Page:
Validity is the extent to which a test measures what it claims to measure. It is vital for a test to be valid in order for the results to be accurately applied and interpreted.
Validity isn’t determined by a single statistic, but by a body of research that demonstrates the relationship between the test and the behavior it is intended to measure. There are three types of validity:
When a test has content validity, the items on the test represent the entire range of possible items the test should cover. Individual test questions may be drawn from a large pool of items that cover a broad range of topics.
In some instances where a test measures a trait that is difficult to define, an expert judge may rate each item’s relevance. Because each judge is basing their rating on opinion, two independent judges rate the test separately. Items that are rated as strongly relevant by both judges will be included in the final test.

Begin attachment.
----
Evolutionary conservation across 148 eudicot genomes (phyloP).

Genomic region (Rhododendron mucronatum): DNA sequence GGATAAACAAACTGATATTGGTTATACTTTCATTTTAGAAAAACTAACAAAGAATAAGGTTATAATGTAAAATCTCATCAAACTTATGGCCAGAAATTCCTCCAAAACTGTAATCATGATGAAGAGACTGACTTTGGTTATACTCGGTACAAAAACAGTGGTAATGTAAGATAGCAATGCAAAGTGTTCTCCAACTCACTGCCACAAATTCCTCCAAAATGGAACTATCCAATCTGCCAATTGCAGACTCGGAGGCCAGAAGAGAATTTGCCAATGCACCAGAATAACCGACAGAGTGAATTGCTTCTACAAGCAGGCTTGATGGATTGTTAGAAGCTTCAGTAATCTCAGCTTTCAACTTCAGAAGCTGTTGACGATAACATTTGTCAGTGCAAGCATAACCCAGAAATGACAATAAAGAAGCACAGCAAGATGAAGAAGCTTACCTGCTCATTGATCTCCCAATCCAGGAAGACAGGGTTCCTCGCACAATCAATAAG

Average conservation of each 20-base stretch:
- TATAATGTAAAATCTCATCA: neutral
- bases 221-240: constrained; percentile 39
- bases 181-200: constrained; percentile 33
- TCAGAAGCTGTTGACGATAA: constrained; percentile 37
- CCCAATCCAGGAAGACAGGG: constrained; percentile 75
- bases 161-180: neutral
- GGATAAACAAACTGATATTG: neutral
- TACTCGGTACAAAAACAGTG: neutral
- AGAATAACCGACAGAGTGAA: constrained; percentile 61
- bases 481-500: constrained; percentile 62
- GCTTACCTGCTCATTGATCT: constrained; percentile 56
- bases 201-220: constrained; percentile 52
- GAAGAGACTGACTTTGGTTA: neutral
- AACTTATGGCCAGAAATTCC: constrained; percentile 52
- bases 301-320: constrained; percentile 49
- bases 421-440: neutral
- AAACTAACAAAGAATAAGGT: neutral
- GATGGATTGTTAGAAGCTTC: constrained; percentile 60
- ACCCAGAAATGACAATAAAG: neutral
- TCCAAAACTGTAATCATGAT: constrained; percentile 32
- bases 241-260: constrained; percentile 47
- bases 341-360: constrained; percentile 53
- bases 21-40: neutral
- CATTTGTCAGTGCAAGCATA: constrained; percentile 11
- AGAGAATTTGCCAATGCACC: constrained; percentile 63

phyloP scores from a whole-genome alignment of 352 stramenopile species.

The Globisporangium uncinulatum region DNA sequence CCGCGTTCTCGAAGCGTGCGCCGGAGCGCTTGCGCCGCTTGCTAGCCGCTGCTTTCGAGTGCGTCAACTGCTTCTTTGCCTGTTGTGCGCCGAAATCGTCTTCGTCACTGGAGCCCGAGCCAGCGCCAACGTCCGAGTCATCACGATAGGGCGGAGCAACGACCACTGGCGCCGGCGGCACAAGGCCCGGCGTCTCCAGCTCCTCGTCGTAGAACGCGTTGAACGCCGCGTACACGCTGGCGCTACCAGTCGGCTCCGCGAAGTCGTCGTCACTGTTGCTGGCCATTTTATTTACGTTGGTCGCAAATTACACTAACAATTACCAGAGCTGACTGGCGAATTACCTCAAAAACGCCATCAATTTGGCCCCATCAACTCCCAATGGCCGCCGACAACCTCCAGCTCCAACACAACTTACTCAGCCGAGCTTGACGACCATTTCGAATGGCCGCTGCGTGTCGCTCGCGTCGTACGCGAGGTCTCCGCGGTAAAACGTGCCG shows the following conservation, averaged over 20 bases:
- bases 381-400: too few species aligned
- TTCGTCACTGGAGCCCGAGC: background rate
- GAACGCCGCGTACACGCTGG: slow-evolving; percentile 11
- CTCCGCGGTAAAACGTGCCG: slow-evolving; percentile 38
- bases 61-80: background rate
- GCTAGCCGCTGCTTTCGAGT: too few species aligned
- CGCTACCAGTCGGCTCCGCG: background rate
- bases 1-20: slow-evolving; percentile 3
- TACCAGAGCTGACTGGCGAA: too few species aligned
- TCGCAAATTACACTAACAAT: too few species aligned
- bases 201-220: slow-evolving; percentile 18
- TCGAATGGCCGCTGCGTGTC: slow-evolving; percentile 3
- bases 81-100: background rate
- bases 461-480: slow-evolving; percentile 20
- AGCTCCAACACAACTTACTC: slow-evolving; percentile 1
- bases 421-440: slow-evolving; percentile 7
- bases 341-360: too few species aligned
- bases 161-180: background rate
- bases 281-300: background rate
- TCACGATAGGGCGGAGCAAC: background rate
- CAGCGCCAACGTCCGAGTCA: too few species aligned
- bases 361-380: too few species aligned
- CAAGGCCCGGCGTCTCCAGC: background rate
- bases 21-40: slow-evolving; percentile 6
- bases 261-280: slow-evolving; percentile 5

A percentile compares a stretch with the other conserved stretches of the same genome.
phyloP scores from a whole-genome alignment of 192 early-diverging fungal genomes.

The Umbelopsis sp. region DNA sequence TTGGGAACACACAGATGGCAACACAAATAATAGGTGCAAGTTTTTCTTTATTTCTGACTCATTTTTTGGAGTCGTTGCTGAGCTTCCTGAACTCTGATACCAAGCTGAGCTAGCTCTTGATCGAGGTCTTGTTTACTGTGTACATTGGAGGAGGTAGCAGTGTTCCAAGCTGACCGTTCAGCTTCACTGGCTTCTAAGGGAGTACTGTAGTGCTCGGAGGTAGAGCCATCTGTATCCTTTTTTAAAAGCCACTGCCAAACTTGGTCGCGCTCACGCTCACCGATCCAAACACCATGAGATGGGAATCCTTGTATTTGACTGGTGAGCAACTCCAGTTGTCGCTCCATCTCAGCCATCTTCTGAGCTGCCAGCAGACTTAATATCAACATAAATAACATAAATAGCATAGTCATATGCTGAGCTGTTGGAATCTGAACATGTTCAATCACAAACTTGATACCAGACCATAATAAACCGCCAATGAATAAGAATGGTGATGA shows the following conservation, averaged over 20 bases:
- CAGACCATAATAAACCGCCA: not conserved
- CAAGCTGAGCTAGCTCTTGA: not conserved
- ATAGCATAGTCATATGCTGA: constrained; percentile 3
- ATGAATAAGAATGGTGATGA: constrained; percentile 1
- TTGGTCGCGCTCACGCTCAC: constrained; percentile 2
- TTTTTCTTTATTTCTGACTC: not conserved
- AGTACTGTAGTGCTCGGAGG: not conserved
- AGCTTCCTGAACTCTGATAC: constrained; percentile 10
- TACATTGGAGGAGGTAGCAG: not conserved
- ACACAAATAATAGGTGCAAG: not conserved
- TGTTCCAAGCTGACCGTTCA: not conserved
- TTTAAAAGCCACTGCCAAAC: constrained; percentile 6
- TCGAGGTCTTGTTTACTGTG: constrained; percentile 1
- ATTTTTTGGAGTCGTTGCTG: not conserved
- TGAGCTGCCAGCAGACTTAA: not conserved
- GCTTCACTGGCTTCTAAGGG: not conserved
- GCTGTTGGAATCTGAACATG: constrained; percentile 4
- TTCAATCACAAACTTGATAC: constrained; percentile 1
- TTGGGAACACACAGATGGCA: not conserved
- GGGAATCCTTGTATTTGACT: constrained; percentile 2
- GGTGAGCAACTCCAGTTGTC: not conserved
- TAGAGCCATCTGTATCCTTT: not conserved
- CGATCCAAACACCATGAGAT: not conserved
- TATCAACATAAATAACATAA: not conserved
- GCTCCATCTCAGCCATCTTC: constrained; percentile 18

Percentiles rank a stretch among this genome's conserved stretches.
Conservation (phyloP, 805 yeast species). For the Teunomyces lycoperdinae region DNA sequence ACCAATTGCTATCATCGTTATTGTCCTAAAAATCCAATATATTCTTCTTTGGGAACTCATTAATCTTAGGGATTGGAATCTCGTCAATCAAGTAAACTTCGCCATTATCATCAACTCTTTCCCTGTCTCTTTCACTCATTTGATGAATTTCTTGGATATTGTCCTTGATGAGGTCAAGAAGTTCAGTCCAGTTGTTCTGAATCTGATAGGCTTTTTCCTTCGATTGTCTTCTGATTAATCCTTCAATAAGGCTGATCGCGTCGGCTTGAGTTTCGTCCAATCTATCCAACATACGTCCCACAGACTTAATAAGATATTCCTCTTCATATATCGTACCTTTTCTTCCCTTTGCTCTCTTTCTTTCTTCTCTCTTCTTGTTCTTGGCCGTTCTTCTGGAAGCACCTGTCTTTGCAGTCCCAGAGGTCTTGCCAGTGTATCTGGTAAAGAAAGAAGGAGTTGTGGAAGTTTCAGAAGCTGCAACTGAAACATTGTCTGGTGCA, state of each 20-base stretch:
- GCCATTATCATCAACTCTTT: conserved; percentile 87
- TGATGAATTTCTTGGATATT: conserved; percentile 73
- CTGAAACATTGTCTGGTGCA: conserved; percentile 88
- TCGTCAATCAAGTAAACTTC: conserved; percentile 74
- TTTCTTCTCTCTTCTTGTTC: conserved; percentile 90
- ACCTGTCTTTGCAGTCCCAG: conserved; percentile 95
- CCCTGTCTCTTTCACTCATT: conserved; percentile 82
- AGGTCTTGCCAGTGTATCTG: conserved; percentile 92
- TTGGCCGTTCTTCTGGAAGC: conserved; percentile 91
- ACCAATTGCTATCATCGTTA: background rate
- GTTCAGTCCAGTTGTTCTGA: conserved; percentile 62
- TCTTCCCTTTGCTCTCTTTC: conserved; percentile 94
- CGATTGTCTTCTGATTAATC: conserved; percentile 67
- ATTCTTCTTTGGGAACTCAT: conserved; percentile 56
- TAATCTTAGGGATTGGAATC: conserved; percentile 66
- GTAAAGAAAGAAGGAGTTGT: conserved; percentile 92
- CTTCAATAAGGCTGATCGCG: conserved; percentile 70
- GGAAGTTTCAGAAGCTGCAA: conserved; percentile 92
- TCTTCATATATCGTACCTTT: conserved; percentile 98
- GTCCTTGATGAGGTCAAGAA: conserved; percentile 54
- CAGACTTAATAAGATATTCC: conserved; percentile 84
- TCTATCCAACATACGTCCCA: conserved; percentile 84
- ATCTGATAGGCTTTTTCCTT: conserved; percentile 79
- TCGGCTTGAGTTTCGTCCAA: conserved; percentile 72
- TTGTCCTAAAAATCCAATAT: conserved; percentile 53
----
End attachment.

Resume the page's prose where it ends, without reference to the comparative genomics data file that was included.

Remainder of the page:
A test is said to have criterion-related validity when the test has demonstrated its effectiveness in predicting criterion or indicators of a construct. There are two different types of criterion validity:
- Concurrent Validity occurs when the criterion measures are obtained at the same time as the test scores. This indicates the extent to which the test scores accurately estimate an individual’s current state with regards to the criterion. For example, on a test that measures levels of depression, the test would be said to have concurrent validity if it measured the current levels of depression experienced by the test taker.
- Predictive Validity occurs when the criterion measures are obtained at a time after the test. Examples of test with predictive validity are career or aptitude tests, which are helpful in determining who is likely to succeed or fail in certain subjects or occupations.